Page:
Although Carlisle Barracks is 46 years younger than the tradition of Oktoberfest itself, Tom Zimmerman, Carlisle Barracks public affairs officer, said when the barracks decided to begin hosting a fall festival event, Oktoberfest seemed a natural fit.
This year’s event kicks off Thursday at the Army Heritage & Education Center, 950 Soldiers Drive, in Carlisle. Festivities run from 4 p.m. to 9 p.m. Thursday and Friday, 11 a.m. to 9 p.m. Saturday and 11 a.m. to 7 p.m. Sunday.
Funds go to Carlisle Barracks Morale, Welfare and Recreation and will be used for things such as trips, fitness equipment in the gym and child and youth programs for service member’s families.
“Pennsylvania has a rich German history, and a lot of our military families and even civilians have spent time in Germany,” Zimmerman said. “So it just seemed to be — it just kind of hit all the right notes with our community. It’s something that brings together something for everyone,” .
As what Zimmerman called a “traditional German salute to fall,” the four-day festival features a wide variety of food and drink. Carlisle Barracks has partnered with Appalachian Brewing Company, Jack’s Hard Cider and Hauser Estate Winery to stock the beer and wine garden. Beers such as ABC’s Kipona Fest, Hinterland Hefe Weizen, War College Ale and War College Wheat will be served in steins.
Oktoberfest is one of the largest annual events at the barracks, and for the first time this year there will be two military bands playing in the music lineup. At 2:45 p.m. Saturday, the 11 members of High Altitude — The Air National Guard Band of the Northeast will take the stage to perform all types of music, from country to jazz.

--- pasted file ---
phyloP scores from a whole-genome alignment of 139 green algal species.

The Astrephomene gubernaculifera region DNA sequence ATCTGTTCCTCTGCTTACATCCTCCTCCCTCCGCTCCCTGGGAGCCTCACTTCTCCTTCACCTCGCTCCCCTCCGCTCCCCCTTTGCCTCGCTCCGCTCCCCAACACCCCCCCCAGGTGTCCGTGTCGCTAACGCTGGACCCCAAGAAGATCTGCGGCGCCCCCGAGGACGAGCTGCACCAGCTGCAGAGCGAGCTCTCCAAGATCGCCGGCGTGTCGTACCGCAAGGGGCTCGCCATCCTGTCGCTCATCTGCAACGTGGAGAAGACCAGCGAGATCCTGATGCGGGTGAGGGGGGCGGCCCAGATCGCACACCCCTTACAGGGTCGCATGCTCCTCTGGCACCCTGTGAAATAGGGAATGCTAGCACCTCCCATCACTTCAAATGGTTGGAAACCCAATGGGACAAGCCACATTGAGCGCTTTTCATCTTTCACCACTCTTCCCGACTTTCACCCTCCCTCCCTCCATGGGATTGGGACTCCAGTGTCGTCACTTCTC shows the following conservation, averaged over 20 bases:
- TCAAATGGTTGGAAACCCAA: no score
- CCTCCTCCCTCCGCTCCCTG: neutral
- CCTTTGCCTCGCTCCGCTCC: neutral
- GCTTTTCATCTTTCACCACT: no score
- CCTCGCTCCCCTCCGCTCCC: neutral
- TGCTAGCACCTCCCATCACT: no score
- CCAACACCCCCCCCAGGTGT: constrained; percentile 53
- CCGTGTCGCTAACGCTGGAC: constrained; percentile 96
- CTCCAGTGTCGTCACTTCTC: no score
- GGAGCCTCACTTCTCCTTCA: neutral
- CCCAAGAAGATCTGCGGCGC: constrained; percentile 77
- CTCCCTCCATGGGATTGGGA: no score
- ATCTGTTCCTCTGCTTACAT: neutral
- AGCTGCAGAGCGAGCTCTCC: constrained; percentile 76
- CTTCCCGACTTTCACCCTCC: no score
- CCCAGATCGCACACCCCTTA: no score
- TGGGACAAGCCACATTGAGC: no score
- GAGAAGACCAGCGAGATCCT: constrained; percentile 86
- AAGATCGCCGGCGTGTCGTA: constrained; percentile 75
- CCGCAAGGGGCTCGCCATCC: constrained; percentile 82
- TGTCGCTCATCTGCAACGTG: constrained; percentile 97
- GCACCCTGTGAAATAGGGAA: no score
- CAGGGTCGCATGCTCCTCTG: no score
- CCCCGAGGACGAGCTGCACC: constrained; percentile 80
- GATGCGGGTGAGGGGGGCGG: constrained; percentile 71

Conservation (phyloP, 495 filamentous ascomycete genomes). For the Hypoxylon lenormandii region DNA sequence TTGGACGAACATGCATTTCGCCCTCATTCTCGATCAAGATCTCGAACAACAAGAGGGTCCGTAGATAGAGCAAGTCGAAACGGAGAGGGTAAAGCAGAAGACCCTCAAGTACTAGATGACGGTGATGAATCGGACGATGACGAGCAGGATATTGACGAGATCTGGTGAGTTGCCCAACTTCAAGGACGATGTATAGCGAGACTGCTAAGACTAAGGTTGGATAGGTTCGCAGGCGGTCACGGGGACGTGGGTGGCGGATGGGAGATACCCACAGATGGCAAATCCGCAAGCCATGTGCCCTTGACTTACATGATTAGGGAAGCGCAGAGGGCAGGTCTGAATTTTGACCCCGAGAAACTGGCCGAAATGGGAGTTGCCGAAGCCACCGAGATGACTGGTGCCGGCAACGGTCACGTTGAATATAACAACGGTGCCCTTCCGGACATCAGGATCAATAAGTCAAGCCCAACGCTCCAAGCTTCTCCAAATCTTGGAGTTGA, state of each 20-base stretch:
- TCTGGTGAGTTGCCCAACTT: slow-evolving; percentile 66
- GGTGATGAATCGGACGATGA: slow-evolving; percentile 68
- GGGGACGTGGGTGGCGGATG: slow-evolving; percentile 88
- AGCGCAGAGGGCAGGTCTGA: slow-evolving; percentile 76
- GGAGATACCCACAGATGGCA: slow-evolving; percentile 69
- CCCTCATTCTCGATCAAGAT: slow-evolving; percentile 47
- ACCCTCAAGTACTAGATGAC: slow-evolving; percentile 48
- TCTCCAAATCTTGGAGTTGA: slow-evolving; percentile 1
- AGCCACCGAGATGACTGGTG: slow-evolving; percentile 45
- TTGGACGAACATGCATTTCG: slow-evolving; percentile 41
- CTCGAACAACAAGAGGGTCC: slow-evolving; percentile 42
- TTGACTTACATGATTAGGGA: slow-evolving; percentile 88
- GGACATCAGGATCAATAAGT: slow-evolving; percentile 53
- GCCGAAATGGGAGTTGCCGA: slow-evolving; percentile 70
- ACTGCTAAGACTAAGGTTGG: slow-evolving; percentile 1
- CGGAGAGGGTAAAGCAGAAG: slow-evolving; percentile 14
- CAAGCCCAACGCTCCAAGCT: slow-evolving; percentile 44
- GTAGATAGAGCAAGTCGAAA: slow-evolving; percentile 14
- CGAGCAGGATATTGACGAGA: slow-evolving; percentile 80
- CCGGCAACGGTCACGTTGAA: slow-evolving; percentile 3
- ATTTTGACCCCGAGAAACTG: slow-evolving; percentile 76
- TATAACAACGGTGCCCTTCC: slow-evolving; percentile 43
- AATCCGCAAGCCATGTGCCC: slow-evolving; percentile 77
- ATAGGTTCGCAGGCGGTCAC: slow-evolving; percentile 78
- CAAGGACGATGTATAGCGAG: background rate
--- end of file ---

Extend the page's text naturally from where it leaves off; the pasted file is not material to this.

At 2:45 p.m. Sunday, Six String Soldiers — The United States Army Field Band — will perform Americana, folk, bluegrass and Irish music. The four-member acoustic group features servicemen playing mandolin, banjo, guitar and bass.
Chris Reitman, marketing manager of the Family Morale Welfare and Recreation Directorate of Carlisle, helped to organize the event and said there won’t be a dull moment once the event and music start.
“We have games and contests. When there’s a band playing — obviously there’s change over and we give bands breaks and stuff like that — instead of having dead space, dead air, we do games like stein-holding contests, wife-carrying contests,” Reitman said. “The kids do an apple pie–eating contest. It’s pretty funny. It’s photo ops galore, basically.”
Carnival rides and games will be running throughout the event. There will also be a Volksmarch, or a people’s march, which is a non-competitive fitness walk, and an arts and crafts show will be held from 9 a.m. to 4 p.m. Oct. 8 inside the Army Heritage and Education Center.
Another addition to this year’s Oktoberfest is OktoberFEAST the “almost 5K,” presented by the Carlisle Family YMCA, which will be held at 10:30 a.m. Sunday. Participants who sign up before Thursday must decide whether to be a human or undead.
Humans will pay a fee of $30 and make their way around the U.S. Army Heritage and Education Center and Carlisle Barracks Golf Course while avoiding being “caught” by undead. Undead will pay a fee of $25 if doing their own makeup or $35 to have their makeup done before the race on Sunday. Undead will try to “catch” the human runners before they reach the finish line.
“This is just, you know, a fun event for the whole family,” Zimmerman said. “You know, there’s stuff for kids of all ages. There’s stuff for families. It’s just a nice opportunity to come out, enjoy the weather.”